WHERE TO GO IN ISRAEL ( written by an Argentinian that lived there)

Despite being a small country, Israel has an endless number of places to visit. With an area of only 470 kilometers and a population of more than 8 million inhabitants —Christians, Muslims and Jews—, there’s plenty of things to do during your visit.


When I told my friends and family that I’d be coming to Israel, the first thing they asked me was if it was dangerous, and if I was afraid about the Middle East conflict. I can assure you that you’ll feel safe there: the country cares about you and is on the task of making you feel safe; there’s nothing to worry about, they have an excellent army.


Israel’s gastronomy is very diverse and famous due to the diversity of the international cuisine every Israeli city has to offer: classic Middle East hummus and falafel; fish, meat, sushi and Thai food. There are places where you can even eat for 5 shekels —NIS— (equivalent to  USD1,5 )


From the international Ben Gurion Airport in Tel Aviv, there are trains and buses that connect with the main cities, such as Jerusalem, Haifa and Tel Aviv itself. Bear in mind that getting your return ticket in advance can be cheaper. There are also

flights to Eilat, the tourism-oriented city at the south of Israel, visited both by national and international tourists. The main public transport companies for moving around are DAN and EGGED, and there’s also a recently inaugurated train. You should also know that during the Saturday —Jewish rest day— or shabbat, that goes from Friday at 3 pm to Saturday at 7 pm roughly, there’s no public transport. However, for a reasonable price you can get a private shared cab.


Besides Hebrew, most people speak English, and many even Russian or Arabic. There are over 1,000,000 Russian descendants Israelis living there. The locals love speaking Spanish for the soup operas and there’s also a big French community all around the country. Israelis love to travel, so they’ll be helpful once they identify you as a tourist.


Tel Aviv is a city that never sleeps. It offers many family activities. Museums, galleries and a worth mentioning gastronomy. I recommend experimenting a shabbat with the locals. You’ll learn about this Jewish tradition spending time with a family. Some tours in Jerusalem also allow you to visit the Western Wall —also called “Wailing Wall”— during shabbat.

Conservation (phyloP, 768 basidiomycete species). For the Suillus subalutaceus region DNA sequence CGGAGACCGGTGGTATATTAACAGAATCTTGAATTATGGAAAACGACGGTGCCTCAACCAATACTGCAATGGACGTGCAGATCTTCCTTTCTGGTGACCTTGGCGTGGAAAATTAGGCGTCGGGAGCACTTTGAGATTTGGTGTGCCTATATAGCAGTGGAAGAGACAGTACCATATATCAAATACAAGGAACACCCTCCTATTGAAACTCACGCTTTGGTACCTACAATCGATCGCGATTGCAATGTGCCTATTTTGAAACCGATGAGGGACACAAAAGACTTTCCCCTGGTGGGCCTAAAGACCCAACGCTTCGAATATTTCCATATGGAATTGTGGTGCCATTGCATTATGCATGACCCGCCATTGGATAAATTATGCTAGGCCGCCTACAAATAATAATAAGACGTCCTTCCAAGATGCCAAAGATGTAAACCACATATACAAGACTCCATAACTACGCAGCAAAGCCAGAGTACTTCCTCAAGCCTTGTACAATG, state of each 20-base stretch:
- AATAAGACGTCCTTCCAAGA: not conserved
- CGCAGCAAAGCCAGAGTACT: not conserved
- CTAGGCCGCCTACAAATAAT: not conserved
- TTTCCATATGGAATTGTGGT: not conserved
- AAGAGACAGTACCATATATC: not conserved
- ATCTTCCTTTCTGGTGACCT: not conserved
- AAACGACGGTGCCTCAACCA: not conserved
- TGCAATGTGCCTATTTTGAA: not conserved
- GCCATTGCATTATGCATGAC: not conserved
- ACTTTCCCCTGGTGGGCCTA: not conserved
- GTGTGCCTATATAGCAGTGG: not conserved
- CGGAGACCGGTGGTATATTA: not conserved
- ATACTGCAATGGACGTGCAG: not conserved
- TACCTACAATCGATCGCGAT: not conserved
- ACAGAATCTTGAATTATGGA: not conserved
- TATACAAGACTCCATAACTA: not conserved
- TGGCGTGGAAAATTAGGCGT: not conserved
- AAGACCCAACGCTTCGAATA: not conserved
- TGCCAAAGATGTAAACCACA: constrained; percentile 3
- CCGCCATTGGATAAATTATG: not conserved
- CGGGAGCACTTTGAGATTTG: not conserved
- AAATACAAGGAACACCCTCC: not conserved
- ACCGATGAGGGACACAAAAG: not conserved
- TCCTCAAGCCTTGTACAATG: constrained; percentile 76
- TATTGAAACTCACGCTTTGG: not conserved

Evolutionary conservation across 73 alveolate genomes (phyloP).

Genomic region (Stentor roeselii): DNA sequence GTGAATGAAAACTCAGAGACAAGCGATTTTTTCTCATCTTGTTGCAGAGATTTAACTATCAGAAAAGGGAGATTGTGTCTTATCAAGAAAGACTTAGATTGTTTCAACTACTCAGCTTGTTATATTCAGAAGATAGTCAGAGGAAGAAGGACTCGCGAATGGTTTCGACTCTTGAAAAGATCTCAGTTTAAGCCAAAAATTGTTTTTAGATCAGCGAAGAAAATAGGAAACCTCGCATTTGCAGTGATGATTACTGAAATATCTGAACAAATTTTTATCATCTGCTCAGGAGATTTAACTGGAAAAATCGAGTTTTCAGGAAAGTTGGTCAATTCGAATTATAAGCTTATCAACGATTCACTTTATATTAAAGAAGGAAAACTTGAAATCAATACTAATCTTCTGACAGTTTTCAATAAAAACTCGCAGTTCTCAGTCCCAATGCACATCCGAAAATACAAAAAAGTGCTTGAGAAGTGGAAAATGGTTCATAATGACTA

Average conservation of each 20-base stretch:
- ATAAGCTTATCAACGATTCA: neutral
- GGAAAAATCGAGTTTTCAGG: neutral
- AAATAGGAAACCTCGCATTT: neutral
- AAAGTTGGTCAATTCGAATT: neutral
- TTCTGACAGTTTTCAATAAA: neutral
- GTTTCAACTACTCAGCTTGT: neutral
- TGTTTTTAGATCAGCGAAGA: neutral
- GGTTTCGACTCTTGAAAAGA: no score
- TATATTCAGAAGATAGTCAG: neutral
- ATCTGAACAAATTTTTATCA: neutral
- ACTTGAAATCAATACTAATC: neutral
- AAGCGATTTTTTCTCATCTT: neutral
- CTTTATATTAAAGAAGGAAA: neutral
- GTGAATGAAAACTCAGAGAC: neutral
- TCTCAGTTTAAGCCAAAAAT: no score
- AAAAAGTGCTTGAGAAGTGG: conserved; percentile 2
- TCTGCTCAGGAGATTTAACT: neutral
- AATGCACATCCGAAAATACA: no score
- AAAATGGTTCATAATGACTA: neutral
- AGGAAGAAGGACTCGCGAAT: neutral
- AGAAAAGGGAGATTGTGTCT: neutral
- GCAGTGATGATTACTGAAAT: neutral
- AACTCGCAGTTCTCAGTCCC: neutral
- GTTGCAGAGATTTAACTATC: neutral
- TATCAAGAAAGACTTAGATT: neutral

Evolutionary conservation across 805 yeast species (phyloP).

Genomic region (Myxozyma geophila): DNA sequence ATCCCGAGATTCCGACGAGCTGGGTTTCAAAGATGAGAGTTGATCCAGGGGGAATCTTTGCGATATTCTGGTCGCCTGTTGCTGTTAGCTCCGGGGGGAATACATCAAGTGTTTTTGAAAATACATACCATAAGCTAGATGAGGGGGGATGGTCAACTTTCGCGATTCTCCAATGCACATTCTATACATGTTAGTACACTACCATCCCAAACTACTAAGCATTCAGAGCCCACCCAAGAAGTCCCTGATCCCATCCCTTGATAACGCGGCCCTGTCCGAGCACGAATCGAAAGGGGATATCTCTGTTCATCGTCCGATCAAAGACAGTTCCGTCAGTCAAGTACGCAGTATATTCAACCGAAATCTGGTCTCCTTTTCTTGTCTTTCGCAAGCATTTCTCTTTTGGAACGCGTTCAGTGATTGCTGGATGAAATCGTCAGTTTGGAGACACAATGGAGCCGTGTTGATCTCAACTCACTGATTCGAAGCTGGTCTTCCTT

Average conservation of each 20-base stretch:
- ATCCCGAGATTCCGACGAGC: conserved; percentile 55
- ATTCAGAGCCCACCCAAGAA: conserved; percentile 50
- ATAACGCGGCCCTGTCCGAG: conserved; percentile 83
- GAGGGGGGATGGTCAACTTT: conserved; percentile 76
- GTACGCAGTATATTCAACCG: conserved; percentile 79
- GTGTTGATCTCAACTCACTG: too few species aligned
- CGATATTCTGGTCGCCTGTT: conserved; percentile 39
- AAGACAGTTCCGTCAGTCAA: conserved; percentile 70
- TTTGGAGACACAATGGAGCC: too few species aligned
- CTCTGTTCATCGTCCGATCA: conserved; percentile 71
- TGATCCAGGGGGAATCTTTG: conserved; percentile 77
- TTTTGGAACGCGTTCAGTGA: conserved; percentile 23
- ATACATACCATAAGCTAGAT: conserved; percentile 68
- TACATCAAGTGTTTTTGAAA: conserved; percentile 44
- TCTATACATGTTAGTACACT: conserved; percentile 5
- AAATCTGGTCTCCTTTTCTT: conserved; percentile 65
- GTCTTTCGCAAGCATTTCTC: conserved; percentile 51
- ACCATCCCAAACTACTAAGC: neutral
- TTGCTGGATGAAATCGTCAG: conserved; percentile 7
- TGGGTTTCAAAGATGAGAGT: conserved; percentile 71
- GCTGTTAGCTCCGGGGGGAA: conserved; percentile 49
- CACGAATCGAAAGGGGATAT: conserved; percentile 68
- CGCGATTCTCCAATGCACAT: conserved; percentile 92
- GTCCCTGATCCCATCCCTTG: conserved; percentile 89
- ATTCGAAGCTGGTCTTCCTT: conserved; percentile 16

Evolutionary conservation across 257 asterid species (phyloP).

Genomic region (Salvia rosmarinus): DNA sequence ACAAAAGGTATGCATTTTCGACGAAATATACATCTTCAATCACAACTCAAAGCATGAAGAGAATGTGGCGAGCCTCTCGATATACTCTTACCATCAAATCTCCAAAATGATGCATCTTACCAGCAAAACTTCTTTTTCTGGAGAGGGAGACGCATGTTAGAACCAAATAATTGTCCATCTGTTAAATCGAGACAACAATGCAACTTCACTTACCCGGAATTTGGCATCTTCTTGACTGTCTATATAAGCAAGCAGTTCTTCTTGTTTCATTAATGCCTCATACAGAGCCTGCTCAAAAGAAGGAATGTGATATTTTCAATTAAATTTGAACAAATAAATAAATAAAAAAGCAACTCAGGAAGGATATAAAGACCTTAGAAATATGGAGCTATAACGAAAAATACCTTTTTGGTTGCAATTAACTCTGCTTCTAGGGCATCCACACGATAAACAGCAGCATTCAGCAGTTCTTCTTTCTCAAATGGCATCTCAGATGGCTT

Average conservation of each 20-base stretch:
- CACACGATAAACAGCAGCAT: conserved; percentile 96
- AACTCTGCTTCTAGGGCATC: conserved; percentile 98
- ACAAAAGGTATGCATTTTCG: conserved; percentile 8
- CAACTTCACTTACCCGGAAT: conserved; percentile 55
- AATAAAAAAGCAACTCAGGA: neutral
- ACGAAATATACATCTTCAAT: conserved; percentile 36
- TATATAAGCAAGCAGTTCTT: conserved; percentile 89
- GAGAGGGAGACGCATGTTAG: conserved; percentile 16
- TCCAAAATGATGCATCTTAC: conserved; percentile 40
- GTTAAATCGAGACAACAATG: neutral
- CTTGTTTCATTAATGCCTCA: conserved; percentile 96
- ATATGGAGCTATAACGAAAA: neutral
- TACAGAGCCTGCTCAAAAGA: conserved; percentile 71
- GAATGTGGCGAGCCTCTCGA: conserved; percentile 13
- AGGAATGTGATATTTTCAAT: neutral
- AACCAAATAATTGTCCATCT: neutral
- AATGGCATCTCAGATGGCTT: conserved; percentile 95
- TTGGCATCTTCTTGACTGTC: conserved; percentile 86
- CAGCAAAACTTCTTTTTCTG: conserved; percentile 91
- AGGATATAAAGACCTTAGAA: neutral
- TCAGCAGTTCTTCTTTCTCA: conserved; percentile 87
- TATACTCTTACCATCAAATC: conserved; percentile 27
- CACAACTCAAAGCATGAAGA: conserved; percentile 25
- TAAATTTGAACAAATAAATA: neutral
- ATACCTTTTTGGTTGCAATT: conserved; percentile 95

Jerusalem is only 50 minutes away from Tel Aviv and it can be easily reached by train —NIS 23 =  USD 6— or by bus —the cheapest option, only NIS 19 = USD 5—. This is one of my favorite places in Israel, and one that many consider the most special city on Earth. Visiting the Yad Vashem —the Holocaust memorial—, wandering through the streets of the old city, visiting the Western Wall, eating at The Shuk (Machane Yehuda Market) and visiting the Mount of Olives with its spectacular views of this spiritual city, are experiences you cannot miss.


I suggest taking the “Jesus Trail”, a 40-mile-long walk in the region of Galilee, where many historic and religious places can be seen. It’s a good option for a family activity.


By a two-hour bus from Tel Aviv (NIS 50 = USD 13) you can access a wonderful natural reserve. What sets it apart from other seas? Salt water that makes you float. It’s the deepest hypersaline lake in the world. I suggest not submerging your head in the water, since it can damage your eyes and be quite painful. From there you can also visit the historic Masada city: watching the sunrise there was one of my favorite experiences. It’s a mix of very symbolic palaces and forts for the Jewish people.


Acre and Caesarea are both on the north coast of Israel. Acre (also known as “Akko”), where you can get to by train (NIS 50 = USD 13) is the city that belong to the Crusaders, over 800 years ago. Caesarea, where you can also take the train to (120 minutes, NIS 26 = USD 7 ), is a spectacular Roman-built spot that flourished at the early 2000’s. Haifa is one of the largest cities in Israel and shares the northern border with Lebanon.


Eilat can be found next to the Red Sea, south of Israel. This city offers a wide variety of activities for both young and adults. It is worth visiting the Coral World Underwater Observatory to practice snorkeling or scuba-diving, to see one of the widest arrays of fish and coral in the world. In Eilat you can also visit Petra in Jordan, a one-day field trip. The fantastic archeological site is where Indiana Jones movies were shot. The tour’s budget would estimate around USD 250 , including the Jordanian visa, the tour, transportation and lunch. You can get to Eilat by bus from Tel Aviv (NIS 82 = USD 21 ) or by plane (NIS 87 = USD 23 , with no return flight).

Here you can see a map of all the touristic attractions mentioned in this post! See you in Israel!

Here’s the link to the best hostel in Tel Aviv, called Abraham Hostel, which I strongly recommend( you can make a reservation here ABRAHAM HOSTEL ), located in the heart of the city. The best thing about it is that you can choose between shared and private rooms, aside from lots of tours, including some to Israel and West Bank. They also have a hotel in Jerusalem and another one in Nazareth, a plus considering that transportation between their hostels in each city is free of charge.

I’ve stayed there several times. Activities for every day, tours around the city and a super pleasant staff.

You can read my article about Tel Aviv